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PART 4: Annual Security Awareness Plan, Roadmap and Materials (3-4 pages, 25 POINTS)In this section your team will create a Security Awareness plan that includes:Cybersecurity awareness and education strategy summary (1-2 pages, 15 points) Your Cybersecurity Awareness and Education Strategy should include information that describes:Scope: Who the awareness and education program applies to within your client company (e.g. managers, basic users, legal, HR, software developers)Purpose/Goal: Why are you designing the program and what behaviors are you trying to addressMetrics: Define two metrics you will use to measure the success of your awareness programDelivery Method: What mode of communication will you use?ContentWhat information should be conveyed to the chosen group of people at the company?Think about your audience, specifically what is their knowledge level and skillset.Try to give them enough information to be aware of the policy without overloading them.Learning Objectives: What skill or skills should individuals walk away with after awareness program? What do they do now and how can they change their behavior to be more secure.A visual of a yearlong roadmap that covers the supply chain risk management control area in Part 2. (10 points)This criterion is linked to a Learning OutcomePart 4 | Your Cybersecurity Awareness and Education Strategy should include information that describes scope/purpose/goal.5 ptsFull Marks0 ptsNo Marks5 ptsThis criterion is linked to a Learning OutcomePart 4 | Describes the learning objectives and two metrics5 ptsFull Marks0 ptsNo Marks5 ptsThis criterion is linked to a Learning OutcomePart 4 | Describes the content and delivery method.5 ptsFull Marks0 ptsNo Marks5 ptsThis criterion is linked to a Learning OutcomePart 4 | Provides a yearlong roadmap10 ptsFull Marks0 ptsNo Marks10 pts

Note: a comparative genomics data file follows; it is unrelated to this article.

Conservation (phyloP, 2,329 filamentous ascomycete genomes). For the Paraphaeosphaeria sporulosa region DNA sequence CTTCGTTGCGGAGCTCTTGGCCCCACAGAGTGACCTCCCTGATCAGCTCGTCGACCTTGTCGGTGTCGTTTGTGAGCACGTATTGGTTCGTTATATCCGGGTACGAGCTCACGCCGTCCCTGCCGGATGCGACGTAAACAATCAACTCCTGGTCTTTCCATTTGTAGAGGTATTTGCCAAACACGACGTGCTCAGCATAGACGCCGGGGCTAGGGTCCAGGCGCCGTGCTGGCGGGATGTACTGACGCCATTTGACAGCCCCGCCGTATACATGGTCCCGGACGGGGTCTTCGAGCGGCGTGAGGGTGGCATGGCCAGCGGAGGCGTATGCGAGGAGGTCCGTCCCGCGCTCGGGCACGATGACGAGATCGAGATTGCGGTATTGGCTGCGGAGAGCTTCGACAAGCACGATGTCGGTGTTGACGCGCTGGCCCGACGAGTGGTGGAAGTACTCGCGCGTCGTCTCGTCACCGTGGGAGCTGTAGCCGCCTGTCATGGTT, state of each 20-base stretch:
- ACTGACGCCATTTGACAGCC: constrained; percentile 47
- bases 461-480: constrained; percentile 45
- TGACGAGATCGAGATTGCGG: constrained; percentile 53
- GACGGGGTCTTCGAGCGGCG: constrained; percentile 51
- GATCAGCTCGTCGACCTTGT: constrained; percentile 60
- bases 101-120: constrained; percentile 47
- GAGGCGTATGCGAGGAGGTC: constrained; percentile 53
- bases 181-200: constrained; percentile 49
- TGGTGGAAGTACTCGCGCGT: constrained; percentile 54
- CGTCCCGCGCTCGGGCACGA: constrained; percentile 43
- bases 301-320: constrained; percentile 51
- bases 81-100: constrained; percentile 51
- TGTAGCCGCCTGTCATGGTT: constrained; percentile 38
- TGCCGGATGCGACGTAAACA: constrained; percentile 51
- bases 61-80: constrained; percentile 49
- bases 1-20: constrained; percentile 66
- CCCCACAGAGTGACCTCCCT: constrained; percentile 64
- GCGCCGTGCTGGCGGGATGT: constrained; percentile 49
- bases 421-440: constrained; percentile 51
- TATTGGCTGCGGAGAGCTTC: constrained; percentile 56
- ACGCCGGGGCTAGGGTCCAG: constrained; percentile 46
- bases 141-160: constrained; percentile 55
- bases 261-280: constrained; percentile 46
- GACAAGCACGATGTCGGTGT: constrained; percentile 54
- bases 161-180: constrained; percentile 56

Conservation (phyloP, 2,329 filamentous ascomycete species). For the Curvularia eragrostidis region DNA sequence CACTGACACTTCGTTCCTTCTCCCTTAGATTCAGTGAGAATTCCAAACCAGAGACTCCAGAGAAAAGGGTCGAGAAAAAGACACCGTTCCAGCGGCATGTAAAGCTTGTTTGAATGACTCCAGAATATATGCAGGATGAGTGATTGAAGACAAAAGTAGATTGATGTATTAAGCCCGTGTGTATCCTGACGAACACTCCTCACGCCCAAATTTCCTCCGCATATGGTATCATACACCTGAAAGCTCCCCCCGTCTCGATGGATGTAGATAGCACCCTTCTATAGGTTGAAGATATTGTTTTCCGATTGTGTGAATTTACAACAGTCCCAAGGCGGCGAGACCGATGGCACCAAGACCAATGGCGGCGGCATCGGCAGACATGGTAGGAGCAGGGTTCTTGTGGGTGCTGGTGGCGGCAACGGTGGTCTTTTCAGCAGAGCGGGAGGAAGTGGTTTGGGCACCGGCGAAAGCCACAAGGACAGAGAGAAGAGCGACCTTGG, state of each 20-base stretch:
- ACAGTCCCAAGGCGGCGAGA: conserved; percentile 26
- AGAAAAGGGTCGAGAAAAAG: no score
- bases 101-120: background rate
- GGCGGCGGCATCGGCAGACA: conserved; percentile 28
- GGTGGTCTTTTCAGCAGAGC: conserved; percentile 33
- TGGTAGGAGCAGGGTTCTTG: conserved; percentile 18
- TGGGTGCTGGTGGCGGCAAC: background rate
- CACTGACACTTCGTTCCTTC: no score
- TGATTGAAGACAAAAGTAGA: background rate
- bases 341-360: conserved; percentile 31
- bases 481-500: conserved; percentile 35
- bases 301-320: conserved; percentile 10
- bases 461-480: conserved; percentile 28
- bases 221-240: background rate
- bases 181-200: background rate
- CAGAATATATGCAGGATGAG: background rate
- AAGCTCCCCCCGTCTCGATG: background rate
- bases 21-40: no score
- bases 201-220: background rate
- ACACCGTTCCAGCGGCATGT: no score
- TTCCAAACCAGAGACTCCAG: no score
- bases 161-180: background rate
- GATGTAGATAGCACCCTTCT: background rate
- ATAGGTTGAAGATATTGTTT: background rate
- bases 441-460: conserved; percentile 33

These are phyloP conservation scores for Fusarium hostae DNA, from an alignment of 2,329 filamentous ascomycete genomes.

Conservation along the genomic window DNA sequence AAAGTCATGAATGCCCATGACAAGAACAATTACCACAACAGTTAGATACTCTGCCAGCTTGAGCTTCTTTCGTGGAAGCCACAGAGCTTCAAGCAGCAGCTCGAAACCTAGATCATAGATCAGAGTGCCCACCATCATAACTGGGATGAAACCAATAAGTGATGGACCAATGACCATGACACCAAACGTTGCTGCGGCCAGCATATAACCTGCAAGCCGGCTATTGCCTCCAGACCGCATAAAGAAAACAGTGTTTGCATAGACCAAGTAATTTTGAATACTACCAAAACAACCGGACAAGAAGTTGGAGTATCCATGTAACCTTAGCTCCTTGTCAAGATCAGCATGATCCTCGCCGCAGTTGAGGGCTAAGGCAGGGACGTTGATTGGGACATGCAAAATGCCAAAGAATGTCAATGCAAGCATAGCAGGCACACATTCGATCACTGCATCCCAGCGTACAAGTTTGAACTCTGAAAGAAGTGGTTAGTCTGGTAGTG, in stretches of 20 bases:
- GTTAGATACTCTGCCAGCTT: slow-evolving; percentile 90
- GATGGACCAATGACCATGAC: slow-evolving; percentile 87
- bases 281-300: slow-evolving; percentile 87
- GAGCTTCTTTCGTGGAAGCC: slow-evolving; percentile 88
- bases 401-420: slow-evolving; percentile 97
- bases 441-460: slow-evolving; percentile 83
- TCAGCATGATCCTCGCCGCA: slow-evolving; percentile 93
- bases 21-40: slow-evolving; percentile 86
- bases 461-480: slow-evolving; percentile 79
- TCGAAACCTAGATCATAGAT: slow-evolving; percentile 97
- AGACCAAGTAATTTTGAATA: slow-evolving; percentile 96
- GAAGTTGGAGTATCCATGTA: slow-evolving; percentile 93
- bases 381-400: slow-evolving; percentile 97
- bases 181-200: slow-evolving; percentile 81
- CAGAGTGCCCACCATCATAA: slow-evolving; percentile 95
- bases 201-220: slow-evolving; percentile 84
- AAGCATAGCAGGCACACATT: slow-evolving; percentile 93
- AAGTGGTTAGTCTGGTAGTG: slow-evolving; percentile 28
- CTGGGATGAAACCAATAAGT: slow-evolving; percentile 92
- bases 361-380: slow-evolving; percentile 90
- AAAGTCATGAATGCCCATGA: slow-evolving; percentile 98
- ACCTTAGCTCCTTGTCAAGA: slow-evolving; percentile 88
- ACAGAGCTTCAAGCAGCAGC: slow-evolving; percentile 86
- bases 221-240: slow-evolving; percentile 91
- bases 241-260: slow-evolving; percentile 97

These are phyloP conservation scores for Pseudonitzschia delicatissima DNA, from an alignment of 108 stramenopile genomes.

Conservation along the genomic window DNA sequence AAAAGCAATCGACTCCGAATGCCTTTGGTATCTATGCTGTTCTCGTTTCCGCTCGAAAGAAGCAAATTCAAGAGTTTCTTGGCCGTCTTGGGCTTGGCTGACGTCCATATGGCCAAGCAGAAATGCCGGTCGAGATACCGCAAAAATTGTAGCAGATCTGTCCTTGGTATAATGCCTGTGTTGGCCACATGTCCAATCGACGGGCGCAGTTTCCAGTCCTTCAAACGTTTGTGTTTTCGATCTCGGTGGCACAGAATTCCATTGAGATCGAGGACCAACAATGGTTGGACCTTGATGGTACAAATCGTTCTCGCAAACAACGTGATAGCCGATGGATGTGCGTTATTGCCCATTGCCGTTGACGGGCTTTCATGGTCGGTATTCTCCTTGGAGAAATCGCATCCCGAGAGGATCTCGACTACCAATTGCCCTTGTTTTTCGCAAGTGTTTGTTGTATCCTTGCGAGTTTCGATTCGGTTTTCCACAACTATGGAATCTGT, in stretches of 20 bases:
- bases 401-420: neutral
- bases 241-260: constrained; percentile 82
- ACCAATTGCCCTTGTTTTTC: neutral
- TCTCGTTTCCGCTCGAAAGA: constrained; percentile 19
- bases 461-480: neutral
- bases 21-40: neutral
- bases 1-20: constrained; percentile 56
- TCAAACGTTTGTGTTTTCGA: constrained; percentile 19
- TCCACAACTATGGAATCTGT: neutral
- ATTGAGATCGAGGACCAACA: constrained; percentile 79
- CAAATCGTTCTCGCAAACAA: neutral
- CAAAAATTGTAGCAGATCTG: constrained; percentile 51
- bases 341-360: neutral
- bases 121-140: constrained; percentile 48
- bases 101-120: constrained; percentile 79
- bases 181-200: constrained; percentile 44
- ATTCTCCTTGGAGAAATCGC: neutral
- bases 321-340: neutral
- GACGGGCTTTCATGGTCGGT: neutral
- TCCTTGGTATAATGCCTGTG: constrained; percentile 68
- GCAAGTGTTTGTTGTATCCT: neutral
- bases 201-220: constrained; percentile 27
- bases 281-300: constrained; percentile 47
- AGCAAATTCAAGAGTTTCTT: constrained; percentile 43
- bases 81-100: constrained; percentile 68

University of Nebraska Cybersecurity Awareness and Education Strategy Summary
Research paper. Paper details Research Assignment Guidelines Length: 4-5 pages of text (not including images, Works Cited page or notes) Topic: Artwork that shows the influence of colonization or the intersection of European and non-European cultures, examined from a post-colonial studies viewpoint. This topic will be narrowed further based upon the article you choose, but should be one of the following: 1. Chinoiserie 2. Orientalism 3. African art that shows European influence 4. Latin-American colonial artwork/architecture Based on that topic, you need to find ONE scholarly article and apply its information to one artwork of any medium. Make sure the artwork is from the time periods this course covers (nothing later than 1850). This is not a biography so do not stray far from your discussion of the object itself. You may use other sources to amplify your discussion, but your thesis will be primarily dependent upon one scholarly article. Don’t forget to include your Works Cited page at the end and to submit in PDF format.Research paper
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Cultural, Political, Economic and Legal Aspects of Doing Business in France Case Study